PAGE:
DeVos supporters stunned
Booker’s emphasis on education resonated with New Jersey voters, and he was elected U.S. senator in 2013 in a special election. He received help from Ivanka Trump and her husband, Jared Kushner, who contributed to his campaign and hosted a fundraiser at their home, and he was reelected in 2014.
Booker, 50, said in the interview that he had already broken sharply with DeVos by this time.
“When I was a guy in my 20s, I . . . was willing to go anywhere I could, talk to anyone, if it was gonna help inner-city black and brown people get an education. Now as I got older and into my 30s and started looking at these ideal programs that people created, like Betsy DeVos, and saw how bad they were, and also saw that some of the agenda that I felt they held was very dangerous on lots of levels — including one that I’m very concerned with about race equity in this country — I fell out and said, ‘This is not the strategy.’ ”
But as recently as May 2016, Booker appeared again before the group that DeVos chaired, the American Federation for Children. After DeVos delivered a speech defending herself against attacks from Democrats, Oberndorf warmly introduced Booker, praising his commitment to school choice.
Booker spoke proudly about the growing number of students in Newark’s charter schools, saying, “This mission of this organization is the mission of our nation. . . . I have been involved with this organization for 10 years and I have seen the sacred honor of those here.”
As Booker finished his speech, the audience gave him a standing ovation. To DeVos and her allies, it seemed that Booker was still firmly in the fold, according to Oberndorf.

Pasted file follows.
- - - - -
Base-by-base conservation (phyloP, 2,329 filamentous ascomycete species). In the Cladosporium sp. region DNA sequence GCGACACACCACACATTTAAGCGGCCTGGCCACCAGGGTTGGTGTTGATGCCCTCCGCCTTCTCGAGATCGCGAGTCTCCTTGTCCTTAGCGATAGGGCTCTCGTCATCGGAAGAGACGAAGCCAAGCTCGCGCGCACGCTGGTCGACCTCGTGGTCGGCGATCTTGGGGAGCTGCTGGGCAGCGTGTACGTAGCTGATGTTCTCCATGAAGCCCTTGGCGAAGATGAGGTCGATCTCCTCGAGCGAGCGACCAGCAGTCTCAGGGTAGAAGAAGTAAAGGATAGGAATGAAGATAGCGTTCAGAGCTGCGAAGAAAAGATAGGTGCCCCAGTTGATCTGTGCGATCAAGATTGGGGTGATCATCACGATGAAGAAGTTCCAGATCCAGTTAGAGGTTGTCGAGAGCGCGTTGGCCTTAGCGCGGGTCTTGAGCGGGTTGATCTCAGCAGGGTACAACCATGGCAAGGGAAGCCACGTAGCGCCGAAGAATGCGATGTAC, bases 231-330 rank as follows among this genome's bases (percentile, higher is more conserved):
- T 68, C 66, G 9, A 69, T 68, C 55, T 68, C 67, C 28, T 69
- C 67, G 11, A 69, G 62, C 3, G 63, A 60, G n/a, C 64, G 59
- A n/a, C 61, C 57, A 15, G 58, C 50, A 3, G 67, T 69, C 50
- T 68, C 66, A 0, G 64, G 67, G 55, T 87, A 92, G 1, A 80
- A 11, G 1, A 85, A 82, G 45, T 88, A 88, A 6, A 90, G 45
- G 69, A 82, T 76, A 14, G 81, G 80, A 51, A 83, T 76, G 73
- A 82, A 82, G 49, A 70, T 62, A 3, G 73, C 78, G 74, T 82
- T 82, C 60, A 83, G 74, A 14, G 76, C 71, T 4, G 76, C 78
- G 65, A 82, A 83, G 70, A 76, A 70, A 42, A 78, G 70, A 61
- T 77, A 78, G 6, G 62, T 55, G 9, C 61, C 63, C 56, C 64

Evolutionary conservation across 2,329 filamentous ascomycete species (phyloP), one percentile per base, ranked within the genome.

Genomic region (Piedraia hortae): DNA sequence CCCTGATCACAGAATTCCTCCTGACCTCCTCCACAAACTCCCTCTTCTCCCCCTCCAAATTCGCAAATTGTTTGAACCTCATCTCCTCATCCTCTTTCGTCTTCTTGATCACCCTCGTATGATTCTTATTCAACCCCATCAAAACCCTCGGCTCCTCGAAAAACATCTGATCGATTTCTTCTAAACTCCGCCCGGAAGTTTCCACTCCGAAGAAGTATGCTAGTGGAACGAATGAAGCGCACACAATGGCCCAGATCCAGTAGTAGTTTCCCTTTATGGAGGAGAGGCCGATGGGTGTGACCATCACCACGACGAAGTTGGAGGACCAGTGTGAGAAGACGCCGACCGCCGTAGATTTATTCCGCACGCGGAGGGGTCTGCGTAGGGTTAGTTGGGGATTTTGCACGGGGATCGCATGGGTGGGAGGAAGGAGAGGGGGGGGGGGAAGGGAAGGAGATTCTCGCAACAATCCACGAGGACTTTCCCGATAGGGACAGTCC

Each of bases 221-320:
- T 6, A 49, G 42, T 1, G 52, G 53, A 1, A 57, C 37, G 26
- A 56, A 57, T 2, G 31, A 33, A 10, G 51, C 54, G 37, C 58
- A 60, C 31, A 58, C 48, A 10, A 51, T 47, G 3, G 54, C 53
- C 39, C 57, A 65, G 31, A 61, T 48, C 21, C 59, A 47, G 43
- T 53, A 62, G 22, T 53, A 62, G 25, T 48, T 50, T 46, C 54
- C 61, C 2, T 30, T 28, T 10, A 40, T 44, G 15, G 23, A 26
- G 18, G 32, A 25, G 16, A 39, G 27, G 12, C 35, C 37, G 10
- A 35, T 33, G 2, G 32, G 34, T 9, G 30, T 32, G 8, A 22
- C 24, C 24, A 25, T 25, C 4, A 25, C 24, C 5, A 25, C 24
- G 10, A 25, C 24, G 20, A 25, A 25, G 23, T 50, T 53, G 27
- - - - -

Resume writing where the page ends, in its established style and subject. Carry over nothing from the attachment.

Seven months later, President-elect Trump announced that he was nominating DeVos as education secretary. DeVos’s backers were concerned she could lose the nomination by a single vote, so Booker’s support seemed crucial.
But when Booker appeared on the Senate floor on Feb. 6, 2017, he made no mention during his 46-minute speech that he had been allied with her. He said he opposed her because of his concern that she would not have an effective Office for Civil Rights.
He said did not have confidence DeVos would protect those who are harassed in school because of their skin color or sexual orientation. A Booker campaign aide said the senator was also concerned about reports that DeVos and her family had donated to “anti-LGBT” groups.
The “reason I fought so hard against her was probably because I knew her really well,” Booker said in the interview, “and there were things about her on LGBTQ issues or things about her on race issues that really bothered me.”
Booker’s vote shattered his career-long alliance with DeVos and stunned her supporters.
“Cory gained a great deal of political support thanks to his association with Betsy and other supporters,” said Mitchell, the president of the American Education Reform Council when Booker and DeVos were board members. “His abandonment of school choice and of Betsy makes it clear that his professed commitment to the issue and his friendship with her were fueled by political ambition, not principle.”
Every Democrat and two Republicans opposed DeVos’s nomination. She was approved by the narrowest margin, a 50-50 tie broken by Vice President Pence, the first time in history that such a step was needed for a Cabinet position.
Alice Crites and Laura Meckler contributed to this report.